Verse 3

Romans 15:3. καὶ γὰρ χριστὸς κ. τ. λ. The duty of not pleasing ourselves is enforced by the example of Christ: He did not please Himself either. If this required proof, we might have expected Paul to prove it by adducing some incident in Christ’s life; but this is not what he does. He appeals to a psalm, which is in many places in the N.T. treated as having some reference to Christ (e.g., John 2:17 = Psalms 69:9, John 15:25 = Psalms 69:4, Matthew 27:27-30 = Psalms 69:12, Matthew 27:34 = Psalms 69:21, Romans 11:9 = Psalms 69:22, Acts 1:20 = Psalms 69:25 : see Perowne, The Psalms, i., p. 561 f.); and the words he quotes from it—words spoken as it were by Christ Himself—describe our Lord’s experiences in a way which shows that He was no self-pleaser. If He had been, He would never have given Himself up willingly, as He did, to such a fate. It is hardly conceivable that σε in Paul’s quotation indicates the man whom Christ is supposed to address: it can quite well be God, as in the psalm. Some have argued from this indirect proof of Christ’s character that Paul had no acquaintance with the facts of His life; but the inference is unsound. It would condemn all the N.T. writers of the same ignorance, for they never appeal to incidents in Christ’s life; and this summary of the whole character of Christ, possessing as it did for Paul and his readers the authority of inspiration, was more impressive than any isolated example of non-selfpleasing could have been.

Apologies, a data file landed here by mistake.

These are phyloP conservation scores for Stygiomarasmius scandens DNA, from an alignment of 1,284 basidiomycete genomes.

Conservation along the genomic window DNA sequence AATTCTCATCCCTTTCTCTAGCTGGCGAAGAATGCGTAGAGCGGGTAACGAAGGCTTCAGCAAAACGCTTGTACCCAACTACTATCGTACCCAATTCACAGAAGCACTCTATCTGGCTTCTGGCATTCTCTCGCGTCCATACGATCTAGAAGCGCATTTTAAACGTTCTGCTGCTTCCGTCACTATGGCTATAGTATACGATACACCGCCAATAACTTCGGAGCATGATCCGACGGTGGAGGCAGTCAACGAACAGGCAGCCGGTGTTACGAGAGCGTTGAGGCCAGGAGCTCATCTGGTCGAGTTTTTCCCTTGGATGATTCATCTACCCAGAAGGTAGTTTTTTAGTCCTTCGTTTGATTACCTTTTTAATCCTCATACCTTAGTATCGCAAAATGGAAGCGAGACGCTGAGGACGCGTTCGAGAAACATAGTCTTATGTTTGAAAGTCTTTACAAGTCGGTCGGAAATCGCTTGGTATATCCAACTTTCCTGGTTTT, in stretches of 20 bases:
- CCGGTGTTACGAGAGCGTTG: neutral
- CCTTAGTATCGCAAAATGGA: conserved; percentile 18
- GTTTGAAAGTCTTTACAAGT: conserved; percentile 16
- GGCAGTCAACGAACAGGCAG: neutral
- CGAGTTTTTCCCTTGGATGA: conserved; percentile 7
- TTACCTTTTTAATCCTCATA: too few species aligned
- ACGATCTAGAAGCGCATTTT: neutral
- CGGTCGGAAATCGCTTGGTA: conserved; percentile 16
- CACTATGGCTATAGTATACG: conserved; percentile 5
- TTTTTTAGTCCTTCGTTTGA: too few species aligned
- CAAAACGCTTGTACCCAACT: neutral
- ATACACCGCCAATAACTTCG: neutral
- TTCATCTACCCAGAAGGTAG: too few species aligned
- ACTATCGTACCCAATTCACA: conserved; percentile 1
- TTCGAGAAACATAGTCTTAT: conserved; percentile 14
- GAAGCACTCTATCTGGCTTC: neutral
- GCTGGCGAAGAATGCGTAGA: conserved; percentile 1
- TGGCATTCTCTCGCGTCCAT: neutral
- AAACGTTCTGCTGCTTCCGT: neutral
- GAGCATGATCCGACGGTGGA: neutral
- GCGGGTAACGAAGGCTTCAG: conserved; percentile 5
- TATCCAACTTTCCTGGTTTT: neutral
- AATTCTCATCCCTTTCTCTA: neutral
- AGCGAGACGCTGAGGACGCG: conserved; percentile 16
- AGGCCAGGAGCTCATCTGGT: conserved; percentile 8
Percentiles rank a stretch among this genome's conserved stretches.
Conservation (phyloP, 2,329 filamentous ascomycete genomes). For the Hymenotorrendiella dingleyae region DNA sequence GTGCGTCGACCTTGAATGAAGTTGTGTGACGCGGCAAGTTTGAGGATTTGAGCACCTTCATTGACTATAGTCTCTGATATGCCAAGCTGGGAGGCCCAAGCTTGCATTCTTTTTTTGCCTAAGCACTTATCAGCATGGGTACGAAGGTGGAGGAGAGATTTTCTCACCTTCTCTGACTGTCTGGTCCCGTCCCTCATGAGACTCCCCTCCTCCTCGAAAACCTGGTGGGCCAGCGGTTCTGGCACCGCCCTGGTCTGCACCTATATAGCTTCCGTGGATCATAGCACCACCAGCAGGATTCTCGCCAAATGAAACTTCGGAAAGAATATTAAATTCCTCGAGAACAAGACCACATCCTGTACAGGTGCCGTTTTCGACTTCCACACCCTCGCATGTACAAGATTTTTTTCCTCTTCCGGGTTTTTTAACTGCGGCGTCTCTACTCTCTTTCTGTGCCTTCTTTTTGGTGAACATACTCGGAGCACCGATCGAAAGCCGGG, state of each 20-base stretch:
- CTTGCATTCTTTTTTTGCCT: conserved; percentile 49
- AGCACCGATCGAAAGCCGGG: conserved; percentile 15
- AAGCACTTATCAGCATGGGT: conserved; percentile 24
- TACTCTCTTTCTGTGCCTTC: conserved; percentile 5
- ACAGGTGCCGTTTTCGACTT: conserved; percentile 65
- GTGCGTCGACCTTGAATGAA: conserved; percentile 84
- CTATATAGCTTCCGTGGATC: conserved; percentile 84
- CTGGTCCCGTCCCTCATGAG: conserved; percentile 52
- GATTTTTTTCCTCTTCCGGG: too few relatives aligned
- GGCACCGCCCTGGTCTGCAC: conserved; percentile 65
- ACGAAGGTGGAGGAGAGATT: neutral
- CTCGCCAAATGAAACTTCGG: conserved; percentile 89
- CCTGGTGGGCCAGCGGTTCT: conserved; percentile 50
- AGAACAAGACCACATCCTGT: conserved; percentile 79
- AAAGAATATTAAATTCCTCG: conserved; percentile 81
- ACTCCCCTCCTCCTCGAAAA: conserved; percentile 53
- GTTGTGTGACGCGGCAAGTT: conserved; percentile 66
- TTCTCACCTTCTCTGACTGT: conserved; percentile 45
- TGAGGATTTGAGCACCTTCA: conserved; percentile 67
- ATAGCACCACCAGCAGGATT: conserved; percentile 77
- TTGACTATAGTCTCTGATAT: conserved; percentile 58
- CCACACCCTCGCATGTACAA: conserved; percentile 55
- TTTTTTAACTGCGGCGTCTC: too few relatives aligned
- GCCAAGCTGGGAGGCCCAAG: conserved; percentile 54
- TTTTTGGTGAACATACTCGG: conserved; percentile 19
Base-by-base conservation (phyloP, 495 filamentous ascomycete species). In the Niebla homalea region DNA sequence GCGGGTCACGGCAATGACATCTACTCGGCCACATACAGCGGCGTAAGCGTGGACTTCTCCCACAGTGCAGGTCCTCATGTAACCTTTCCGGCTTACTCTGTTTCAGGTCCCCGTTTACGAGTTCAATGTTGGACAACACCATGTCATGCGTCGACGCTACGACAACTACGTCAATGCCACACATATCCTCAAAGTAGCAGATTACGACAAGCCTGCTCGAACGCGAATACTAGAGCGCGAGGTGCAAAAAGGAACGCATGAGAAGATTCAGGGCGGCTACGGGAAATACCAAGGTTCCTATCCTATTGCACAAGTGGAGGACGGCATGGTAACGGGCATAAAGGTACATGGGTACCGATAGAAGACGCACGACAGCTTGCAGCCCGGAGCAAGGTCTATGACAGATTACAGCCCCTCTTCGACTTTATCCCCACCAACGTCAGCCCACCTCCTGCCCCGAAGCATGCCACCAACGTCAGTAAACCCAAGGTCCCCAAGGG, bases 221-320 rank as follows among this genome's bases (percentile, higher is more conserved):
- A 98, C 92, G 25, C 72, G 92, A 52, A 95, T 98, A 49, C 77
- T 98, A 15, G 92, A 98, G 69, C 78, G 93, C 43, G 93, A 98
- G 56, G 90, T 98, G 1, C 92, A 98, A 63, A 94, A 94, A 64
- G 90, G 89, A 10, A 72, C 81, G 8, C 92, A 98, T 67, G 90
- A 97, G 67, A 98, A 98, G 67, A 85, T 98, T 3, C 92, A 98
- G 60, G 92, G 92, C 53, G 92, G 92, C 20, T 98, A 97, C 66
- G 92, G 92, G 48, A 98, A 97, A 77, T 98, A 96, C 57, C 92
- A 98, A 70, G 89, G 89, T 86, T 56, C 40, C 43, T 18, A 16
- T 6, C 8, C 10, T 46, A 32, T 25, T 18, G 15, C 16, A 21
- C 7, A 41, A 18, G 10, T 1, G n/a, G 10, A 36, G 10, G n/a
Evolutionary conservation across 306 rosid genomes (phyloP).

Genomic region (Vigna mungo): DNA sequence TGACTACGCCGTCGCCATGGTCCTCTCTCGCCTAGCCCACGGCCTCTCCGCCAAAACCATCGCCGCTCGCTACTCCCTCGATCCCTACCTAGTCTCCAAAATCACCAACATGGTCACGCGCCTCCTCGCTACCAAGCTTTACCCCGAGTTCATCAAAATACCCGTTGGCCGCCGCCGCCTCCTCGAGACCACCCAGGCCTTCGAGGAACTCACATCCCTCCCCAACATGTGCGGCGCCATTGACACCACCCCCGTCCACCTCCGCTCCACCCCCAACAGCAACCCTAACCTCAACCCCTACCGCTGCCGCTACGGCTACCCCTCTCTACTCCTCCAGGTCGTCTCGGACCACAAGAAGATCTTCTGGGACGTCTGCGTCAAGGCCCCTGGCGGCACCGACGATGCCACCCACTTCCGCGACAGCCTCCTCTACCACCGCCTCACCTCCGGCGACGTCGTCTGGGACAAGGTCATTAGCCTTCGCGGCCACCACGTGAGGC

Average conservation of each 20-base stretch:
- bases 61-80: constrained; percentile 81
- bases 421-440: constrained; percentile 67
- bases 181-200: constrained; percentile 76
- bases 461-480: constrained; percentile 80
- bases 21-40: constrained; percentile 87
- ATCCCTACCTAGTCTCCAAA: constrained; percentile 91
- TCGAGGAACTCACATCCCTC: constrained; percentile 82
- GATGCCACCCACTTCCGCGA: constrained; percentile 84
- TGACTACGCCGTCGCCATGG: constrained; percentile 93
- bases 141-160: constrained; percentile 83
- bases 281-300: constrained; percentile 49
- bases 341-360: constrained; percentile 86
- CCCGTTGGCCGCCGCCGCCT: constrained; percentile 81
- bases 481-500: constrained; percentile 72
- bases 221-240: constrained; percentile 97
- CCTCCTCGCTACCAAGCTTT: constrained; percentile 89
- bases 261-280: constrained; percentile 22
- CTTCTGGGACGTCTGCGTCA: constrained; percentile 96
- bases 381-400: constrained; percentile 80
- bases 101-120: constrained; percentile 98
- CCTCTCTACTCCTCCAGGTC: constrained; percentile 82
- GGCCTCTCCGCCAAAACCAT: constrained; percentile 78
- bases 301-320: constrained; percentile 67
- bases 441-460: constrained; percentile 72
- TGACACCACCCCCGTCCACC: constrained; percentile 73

Verse 4

Romans 15:4. Here Paul justifies his use of the O.T. ὅσα γὰρ προεγράφη = the whole O.T. εἰς τὴν ἡμετέραν διδασκαλίαν ἐγράφη: was written to teach us, and therefore has abiding value. 2 Timothy 3:16. ἵνα introduces God’s purpose, which is wider than the immediate purpose of the Apostle. Paul meant to speak only of bearing the infirmities of the weak, but with the quotation of Psalms 69:9 there came in the idea of the Christian’s sufferings generally, and it is amid them that God’s purpose is to be fulfilled. διὰ τῆς ὑπομ. κ. τῆς παρακλ. τῶν γραφῶν κ. τ. λ.: “that through the patience and the comfort wrought by the Scriptures we may have our hope”. τὴν ἐλπίδα is the Christian hope, the hope of the glory of God; and the Christian has it as he is able, through the help of God’s Word in the Scriptures, to maintain a brave and cheerful spirit amid all the sufferings and reproaches of life. Cf. Romans 5:2-5. This is, if not a digression, at least an expansion of his original idea, and at


Verse 5